Skill development. One third is working on whole offense. One third is working on whole defense and obviously the whole offense that whole defense part can be three on three, four and four, five on five work as well. Hope this helps and good luck. Thank you,

Mike Klinzing: [00:12:45] John Shulman University of Alabama-Huntsville and the 720 Sports Group.

John Shulman: [00:12:51] This John Shulman at UAH and the question is what’s the process for creating a practice [00:13:00] plan for your team?  pretty good question. Very in depth question.  I would say there’s a few parts to this deal. The first thing that I try to do.  it’s probably, I don’t know, beginning of the season,  way before the beginning of the season, have an idea of what you want to accomplish the first week, the first two weeks, the first three weeks, the time, whatever that time may be before you play your first game.

What do you want to get accomplished?  I would do the whole thing first and then I start breaking it down into weeks and then you start breaking it down to days.  the problem is you may think that you can get through a few things. On day one and day two. And,  you may not be able to do that. So you gotta be organized, very organized, and then you’re going to have to be very flexible.

I think organizations the key, but I think being flexible, maybe even more important than being organized. [00:14:00]  so I think you’ll have to be flexible with that. I will say this also,  the slower you teach, the faster they grasp. And the faster they learn. So don’t be in a hurry,  be slow, be methodical, be thorough, and, and your kids will pick things up.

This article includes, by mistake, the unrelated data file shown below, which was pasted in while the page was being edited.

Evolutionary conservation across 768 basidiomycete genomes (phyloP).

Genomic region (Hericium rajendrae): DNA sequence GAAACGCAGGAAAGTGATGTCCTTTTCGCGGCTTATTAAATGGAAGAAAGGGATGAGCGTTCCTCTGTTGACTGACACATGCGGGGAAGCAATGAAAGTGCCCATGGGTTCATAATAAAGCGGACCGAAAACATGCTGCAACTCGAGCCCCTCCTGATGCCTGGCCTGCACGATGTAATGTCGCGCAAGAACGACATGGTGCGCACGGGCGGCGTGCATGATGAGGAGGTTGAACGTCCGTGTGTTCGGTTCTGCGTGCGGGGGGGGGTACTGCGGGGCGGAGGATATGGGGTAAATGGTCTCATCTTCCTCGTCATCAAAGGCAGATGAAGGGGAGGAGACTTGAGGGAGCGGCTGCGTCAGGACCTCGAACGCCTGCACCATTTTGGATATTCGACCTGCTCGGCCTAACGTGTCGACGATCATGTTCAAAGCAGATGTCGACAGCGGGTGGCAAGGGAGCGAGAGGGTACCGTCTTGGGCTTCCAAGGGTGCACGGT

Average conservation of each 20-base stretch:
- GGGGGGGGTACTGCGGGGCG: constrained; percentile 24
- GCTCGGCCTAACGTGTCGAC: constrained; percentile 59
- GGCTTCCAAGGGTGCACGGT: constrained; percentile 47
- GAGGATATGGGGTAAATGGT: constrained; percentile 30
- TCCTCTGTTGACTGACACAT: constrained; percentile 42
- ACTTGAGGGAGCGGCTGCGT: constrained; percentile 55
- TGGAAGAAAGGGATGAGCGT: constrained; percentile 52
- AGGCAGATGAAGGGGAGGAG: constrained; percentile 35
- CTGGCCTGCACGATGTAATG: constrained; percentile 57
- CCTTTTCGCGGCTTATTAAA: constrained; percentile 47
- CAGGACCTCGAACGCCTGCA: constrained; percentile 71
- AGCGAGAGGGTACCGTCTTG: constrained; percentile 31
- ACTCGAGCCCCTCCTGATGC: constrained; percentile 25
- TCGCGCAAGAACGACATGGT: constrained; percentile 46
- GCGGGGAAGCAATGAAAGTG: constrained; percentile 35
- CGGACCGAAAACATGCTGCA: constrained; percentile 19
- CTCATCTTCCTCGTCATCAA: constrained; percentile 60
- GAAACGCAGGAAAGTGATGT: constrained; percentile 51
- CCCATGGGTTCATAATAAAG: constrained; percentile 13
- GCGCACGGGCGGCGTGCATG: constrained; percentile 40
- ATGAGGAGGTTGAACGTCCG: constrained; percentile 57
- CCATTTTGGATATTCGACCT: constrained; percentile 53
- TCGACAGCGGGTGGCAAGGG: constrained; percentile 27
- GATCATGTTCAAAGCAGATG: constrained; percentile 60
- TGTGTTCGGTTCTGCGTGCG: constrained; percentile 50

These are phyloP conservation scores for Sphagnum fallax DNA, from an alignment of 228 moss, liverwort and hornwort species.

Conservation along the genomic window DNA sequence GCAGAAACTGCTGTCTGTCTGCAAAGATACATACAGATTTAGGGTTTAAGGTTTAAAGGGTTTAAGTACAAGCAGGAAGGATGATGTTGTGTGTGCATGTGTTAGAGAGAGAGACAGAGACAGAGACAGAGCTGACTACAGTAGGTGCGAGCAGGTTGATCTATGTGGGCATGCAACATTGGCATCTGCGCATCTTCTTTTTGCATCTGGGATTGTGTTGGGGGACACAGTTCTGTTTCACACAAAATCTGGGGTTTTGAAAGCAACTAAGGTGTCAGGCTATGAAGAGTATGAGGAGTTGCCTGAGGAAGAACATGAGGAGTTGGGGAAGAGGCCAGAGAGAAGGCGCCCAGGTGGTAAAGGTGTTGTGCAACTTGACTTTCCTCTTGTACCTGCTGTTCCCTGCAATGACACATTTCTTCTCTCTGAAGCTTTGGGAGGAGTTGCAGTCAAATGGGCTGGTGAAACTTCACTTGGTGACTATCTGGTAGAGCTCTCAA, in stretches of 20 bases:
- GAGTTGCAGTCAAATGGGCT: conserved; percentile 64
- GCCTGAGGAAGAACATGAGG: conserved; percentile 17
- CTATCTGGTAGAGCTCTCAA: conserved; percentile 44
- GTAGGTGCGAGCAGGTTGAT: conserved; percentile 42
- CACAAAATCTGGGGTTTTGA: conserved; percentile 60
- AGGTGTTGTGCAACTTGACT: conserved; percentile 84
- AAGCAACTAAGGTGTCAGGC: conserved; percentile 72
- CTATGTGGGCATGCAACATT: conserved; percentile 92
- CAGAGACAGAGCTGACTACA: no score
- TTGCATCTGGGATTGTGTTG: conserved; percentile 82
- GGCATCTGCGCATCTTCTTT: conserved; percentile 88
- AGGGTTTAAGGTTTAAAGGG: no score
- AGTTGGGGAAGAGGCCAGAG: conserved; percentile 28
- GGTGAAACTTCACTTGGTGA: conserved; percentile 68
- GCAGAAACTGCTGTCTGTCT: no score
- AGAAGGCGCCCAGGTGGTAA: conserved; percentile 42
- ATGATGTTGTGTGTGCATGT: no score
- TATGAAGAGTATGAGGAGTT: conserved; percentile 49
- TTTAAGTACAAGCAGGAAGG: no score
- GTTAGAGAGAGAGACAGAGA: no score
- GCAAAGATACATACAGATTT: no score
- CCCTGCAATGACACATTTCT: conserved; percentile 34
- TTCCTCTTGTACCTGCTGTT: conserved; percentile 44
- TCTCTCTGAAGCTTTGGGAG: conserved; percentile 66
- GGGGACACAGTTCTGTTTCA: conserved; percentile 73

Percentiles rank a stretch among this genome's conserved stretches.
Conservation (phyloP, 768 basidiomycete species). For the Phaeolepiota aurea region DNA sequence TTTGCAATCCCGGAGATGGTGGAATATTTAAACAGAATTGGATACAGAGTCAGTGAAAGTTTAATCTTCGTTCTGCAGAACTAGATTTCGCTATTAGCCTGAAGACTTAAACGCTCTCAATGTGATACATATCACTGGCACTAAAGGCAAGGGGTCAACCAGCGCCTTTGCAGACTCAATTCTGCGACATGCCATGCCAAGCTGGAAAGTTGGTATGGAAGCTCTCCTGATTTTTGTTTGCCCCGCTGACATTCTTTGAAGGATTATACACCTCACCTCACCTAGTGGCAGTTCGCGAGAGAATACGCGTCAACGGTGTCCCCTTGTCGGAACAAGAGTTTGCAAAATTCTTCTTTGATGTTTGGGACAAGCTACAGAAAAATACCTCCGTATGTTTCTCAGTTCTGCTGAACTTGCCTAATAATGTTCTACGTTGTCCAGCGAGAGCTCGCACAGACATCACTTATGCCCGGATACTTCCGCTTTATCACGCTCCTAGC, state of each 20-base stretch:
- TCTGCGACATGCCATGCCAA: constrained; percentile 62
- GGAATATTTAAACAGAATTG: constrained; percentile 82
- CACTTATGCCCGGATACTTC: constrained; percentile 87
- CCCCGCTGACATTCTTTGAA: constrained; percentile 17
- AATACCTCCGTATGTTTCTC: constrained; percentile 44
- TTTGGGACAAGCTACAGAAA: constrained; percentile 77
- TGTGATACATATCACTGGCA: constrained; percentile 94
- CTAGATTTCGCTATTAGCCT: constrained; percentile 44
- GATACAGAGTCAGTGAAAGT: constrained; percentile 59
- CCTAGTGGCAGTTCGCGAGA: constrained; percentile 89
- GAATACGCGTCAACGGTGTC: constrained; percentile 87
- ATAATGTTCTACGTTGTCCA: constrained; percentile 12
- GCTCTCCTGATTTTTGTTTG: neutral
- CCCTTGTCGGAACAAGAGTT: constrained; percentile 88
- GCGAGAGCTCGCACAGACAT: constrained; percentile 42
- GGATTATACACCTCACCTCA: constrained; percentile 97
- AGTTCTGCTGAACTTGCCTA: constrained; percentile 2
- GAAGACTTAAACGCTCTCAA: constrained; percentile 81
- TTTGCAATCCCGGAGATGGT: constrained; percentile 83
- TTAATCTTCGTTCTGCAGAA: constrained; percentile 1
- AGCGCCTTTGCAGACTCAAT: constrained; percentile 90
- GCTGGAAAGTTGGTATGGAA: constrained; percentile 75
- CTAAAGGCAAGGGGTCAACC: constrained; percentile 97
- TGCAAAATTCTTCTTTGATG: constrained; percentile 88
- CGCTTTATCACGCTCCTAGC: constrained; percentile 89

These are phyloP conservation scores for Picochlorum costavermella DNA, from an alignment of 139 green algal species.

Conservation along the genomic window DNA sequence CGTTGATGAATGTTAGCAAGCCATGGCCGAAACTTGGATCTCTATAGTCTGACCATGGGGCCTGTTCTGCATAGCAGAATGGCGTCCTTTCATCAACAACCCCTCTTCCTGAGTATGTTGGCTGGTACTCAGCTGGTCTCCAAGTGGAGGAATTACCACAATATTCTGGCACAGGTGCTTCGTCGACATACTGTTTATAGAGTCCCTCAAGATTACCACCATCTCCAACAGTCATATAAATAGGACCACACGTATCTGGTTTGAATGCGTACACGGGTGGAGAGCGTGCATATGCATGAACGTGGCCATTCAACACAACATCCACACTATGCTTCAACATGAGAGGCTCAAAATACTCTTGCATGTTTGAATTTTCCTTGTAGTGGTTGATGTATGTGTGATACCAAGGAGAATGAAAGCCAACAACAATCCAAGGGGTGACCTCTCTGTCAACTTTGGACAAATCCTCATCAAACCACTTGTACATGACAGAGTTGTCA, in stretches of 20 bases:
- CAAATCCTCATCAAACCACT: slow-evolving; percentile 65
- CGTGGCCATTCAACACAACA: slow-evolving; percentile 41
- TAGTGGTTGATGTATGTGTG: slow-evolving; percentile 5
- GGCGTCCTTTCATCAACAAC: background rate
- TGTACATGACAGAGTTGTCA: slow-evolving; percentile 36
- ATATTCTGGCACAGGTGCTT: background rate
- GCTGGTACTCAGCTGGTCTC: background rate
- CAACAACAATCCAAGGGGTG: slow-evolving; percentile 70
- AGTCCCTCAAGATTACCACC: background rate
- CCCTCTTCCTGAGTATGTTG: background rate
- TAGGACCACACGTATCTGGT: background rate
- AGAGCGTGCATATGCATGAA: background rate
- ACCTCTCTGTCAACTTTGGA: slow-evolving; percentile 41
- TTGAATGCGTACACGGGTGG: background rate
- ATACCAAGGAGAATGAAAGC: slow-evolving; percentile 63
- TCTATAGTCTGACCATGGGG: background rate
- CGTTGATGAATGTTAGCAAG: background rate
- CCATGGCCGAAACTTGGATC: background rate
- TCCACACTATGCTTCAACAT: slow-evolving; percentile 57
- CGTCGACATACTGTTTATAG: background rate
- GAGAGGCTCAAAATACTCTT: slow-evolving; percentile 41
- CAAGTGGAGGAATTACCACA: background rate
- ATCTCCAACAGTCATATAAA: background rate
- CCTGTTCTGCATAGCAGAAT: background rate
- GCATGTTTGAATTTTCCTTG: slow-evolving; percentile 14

Pretty good. I have a notebook that I have offensive thoughts on one side and defensive thoughts on the other side that I carry with me all the time. And these are the stuff that I want to put in.  so when you’re watching a game, you’re watching film, do whatever start having a notebook. Put the things that you want to put in and then go daily and then be ready to, what do you want to put in?

Do you want to put it in that day?  how do you want to start practice?  how do you want to end practice? What do you want to get accomplished?  in practice? And so that’s the whole deal is what do you want to get accomplished? How much time do you think it, you know, Preparing a [00:15:00] practice plan takes many, many years to perfect.